I feel all fancy when I can use an arcane textile term like “railroading” a fabric. What’s railroading? Allow me to demonstrate.
With printed fabrics. the print design typically goes from selvage to selvage. So, typically, you cut your pattern pieces on the straight of grain, meaning the grainline marks on the pattern pieces run parallel with the selvage.
Let’s say you have a one-yard cut of fabric like this 54-inch-wide cotton jacquard from the fashion design house Milly. The selvages are at the top and bottom of the picture:
That’s a pretty big print motif. It’s hard to work it with a simple skirt pattern, such as this one, the Osaka wrap skirt from Seamwork magazine:
There’s not enough room on the straight of grain to center the pattern motifs and squeeze in all three pieces – a right front, left front and back (upper right) which is cut on the fold.
Does it work better railroaded, where I lay out the pieces on the crossgrain?
Yes! With room to spare! Hooray!
Depending on your fabric, the railroaded cuts might behave just as they would have on the straight of grain, or maybe not. It depends on how drapey the fabric, whether it stretches at all, and how it’s woven. You can play around with the two grainlines to see if it works. For this fabric, it’s fine either way.
Here’s the skirt all laid out – notice how I was able to match the motifs pretty well by railroading the fabric. The white sections and the coral sections line up, including that band of coral that runs down the middle. Keep in mind, I wasn’t trying to match up the motifs exactly, because that’s not happening without a lot more fabric – wasteful and not necessary, as you will see.
Looks pretty good on, too:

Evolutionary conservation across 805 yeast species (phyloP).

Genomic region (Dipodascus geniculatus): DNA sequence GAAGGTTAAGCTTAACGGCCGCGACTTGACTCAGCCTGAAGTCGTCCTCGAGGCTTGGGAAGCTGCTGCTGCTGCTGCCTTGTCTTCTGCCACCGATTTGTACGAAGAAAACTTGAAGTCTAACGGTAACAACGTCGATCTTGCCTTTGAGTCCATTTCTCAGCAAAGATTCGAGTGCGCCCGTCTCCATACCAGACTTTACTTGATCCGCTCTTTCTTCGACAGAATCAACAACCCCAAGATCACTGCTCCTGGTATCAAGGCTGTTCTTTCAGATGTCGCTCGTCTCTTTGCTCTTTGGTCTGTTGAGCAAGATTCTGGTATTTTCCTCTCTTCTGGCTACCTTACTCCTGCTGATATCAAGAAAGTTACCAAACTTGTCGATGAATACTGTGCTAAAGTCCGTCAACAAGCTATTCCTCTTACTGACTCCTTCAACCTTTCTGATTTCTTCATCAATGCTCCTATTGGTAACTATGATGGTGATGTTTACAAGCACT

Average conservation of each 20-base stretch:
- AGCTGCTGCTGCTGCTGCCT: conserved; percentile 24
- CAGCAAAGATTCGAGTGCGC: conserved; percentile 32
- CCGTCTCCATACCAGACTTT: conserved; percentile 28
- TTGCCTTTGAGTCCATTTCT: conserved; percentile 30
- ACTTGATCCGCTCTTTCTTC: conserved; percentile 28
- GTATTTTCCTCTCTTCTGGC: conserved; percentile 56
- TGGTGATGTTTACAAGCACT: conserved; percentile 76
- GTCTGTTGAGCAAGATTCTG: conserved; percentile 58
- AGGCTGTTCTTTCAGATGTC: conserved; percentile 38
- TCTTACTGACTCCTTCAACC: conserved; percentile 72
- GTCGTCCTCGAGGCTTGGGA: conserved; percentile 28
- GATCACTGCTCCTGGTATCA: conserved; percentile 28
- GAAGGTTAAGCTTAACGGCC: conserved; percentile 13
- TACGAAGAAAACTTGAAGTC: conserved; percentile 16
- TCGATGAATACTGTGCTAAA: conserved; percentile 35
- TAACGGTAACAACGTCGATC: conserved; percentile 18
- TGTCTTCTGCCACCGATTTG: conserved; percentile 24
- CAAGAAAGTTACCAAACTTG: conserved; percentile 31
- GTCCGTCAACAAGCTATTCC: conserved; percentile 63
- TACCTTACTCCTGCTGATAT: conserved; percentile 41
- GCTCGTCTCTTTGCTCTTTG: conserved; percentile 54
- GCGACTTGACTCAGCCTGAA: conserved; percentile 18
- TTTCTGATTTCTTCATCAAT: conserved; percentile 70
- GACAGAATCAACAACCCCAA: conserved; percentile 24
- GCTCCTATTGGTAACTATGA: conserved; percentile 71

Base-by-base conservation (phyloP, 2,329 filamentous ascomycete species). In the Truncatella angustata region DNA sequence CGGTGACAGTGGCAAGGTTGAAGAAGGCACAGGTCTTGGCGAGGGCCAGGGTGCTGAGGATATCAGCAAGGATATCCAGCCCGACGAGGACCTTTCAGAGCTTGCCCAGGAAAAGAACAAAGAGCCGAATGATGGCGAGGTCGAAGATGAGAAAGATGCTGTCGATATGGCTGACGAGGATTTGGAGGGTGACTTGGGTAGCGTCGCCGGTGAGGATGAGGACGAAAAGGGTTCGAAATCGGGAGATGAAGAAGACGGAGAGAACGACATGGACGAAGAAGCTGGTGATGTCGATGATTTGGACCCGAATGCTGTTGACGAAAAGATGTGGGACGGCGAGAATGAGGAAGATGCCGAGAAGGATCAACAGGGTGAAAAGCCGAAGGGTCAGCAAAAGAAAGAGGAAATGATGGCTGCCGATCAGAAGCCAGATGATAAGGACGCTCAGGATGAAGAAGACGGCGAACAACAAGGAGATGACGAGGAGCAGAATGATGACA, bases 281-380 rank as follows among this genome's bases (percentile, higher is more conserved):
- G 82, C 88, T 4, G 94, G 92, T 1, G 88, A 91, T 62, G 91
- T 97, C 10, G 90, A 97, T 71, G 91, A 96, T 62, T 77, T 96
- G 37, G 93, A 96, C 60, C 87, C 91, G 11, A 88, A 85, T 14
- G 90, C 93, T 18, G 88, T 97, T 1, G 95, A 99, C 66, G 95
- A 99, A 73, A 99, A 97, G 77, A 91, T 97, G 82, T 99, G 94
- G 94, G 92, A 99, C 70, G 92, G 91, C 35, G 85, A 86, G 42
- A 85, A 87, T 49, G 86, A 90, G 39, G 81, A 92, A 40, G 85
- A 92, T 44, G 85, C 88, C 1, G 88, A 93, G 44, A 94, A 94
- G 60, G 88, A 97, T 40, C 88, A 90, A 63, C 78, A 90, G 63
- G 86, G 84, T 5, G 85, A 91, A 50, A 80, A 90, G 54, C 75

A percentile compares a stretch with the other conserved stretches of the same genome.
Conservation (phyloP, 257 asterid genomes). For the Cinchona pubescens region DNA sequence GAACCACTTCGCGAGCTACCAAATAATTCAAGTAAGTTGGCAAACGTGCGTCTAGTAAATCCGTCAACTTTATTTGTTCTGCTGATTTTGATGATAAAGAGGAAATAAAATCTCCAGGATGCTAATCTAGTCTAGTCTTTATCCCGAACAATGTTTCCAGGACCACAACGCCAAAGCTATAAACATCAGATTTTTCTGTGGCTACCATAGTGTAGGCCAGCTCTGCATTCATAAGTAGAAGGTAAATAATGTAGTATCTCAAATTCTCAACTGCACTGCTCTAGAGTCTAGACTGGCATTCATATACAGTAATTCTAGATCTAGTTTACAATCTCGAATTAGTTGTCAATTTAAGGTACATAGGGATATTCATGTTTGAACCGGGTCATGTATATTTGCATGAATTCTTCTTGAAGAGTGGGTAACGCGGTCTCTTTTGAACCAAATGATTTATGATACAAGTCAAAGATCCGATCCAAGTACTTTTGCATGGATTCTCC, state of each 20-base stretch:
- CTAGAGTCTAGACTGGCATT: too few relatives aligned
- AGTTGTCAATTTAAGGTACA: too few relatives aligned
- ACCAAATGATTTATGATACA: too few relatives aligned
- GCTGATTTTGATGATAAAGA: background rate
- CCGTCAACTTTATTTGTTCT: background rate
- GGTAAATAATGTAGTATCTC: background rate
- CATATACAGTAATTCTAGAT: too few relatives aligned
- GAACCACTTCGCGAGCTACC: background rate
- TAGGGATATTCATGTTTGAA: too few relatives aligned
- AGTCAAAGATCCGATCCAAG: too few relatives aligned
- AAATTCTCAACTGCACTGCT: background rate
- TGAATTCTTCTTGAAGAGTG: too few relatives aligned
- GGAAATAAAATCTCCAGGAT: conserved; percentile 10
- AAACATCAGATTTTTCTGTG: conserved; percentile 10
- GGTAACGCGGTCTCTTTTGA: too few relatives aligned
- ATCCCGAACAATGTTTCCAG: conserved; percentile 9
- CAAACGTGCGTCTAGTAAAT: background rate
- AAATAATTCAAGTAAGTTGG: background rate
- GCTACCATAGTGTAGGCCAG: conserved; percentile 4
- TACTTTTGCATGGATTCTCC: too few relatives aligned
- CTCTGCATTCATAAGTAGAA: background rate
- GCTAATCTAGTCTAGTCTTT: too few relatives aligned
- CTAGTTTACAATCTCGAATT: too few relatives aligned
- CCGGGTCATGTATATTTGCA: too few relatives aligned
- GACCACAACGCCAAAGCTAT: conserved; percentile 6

This was a quick and easy make – Seamwork said it would take about 3 hours, and that was right, even with the modifications I made.
The original skirt includes a seam halfway down to color block or otherwise change up the design. It’s also reversible, so in theory you can have two different skirts using up to four fabrics. You’re meant to basically make two skirts, sew them together, turn out and topstitch. Here’s the technical drawing:
I just wanted to use the one fabric, and I didn’t want to line it or make it reversible because the fabric was a good weight as-is. I made these changes to the pattern:
- Eliminated the colorblock seam by butting the top and bottom pieces together at the seamline.
- Widened the back darts 1/4 inch each.
- Made a bias facing for the waist that finishes at 1.5 inches wide (the skirt has no waistband).
- Lengthened it 1.5 inches and did a narrowish hem.
- Eliminated the snap closure inside because I don’t think I need it.
- Added 1 inch to both ends of the skirt to allow for hems and as some added insurance against the wrap popping open.
Also, I mitered the hems, ’cause like I said, I am fancy like that.
I got the button from a bargain bin at Len’s Mill in Ontario, Canada when I was at PatternReview Weekend last summer. To secure it, I made a slim rouleau loop and secured it between the skirt and facing.
I wore this skirt Saturday night to dinner with friends. I was inspired to sew with this as part of The Sewcialists’ mini challenge to sew up something using one of the group’s logo colors. There’s a spinner to help you choose a color, and I got coral. I am glad the challenge gave me the little push I needed to find a solution for this bold, unusual fabric.